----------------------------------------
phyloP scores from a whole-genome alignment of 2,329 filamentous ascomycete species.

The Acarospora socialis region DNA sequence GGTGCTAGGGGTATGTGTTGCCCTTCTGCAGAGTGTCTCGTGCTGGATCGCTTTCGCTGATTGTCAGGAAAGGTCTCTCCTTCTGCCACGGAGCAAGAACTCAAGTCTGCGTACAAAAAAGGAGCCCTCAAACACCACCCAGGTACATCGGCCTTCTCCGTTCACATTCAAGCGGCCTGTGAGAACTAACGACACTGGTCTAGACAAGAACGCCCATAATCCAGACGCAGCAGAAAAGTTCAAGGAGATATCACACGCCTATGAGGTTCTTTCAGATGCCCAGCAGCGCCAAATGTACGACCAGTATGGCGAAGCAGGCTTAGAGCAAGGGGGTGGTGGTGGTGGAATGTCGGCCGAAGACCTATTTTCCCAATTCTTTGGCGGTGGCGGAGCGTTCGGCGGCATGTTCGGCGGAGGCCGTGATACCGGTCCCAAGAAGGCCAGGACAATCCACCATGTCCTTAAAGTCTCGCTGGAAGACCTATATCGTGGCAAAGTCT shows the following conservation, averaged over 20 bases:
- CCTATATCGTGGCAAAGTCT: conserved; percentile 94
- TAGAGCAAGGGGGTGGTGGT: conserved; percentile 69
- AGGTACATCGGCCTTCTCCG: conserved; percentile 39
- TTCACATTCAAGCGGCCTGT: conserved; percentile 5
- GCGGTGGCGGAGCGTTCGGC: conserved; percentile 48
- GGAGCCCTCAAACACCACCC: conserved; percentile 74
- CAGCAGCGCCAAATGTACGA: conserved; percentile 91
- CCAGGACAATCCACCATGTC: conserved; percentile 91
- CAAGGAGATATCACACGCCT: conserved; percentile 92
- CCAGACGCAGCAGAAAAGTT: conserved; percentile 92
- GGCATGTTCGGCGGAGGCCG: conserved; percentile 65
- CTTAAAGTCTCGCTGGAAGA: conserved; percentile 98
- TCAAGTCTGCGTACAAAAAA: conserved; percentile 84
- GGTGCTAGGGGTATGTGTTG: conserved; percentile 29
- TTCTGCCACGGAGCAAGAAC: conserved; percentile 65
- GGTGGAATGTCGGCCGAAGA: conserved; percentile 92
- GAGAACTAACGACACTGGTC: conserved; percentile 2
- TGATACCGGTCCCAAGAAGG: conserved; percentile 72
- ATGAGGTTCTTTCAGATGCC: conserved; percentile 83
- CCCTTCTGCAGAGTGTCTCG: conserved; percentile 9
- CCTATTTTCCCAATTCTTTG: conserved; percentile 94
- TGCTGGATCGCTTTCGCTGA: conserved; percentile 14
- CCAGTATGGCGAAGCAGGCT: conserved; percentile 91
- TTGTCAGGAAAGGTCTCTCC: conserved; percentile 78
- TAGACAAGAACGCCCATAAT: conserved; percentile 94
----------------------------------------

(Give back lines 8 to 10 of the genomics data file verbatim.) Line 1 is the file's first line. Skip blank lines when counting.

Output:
- GGAGCCCTCAAACACCACCC: conserved; percentile 74
- CAGCAGCGCCAAATGTACGA: conserved; percentile 91
- CCAGGACAATCCACCATGTC: conserved; percentile 91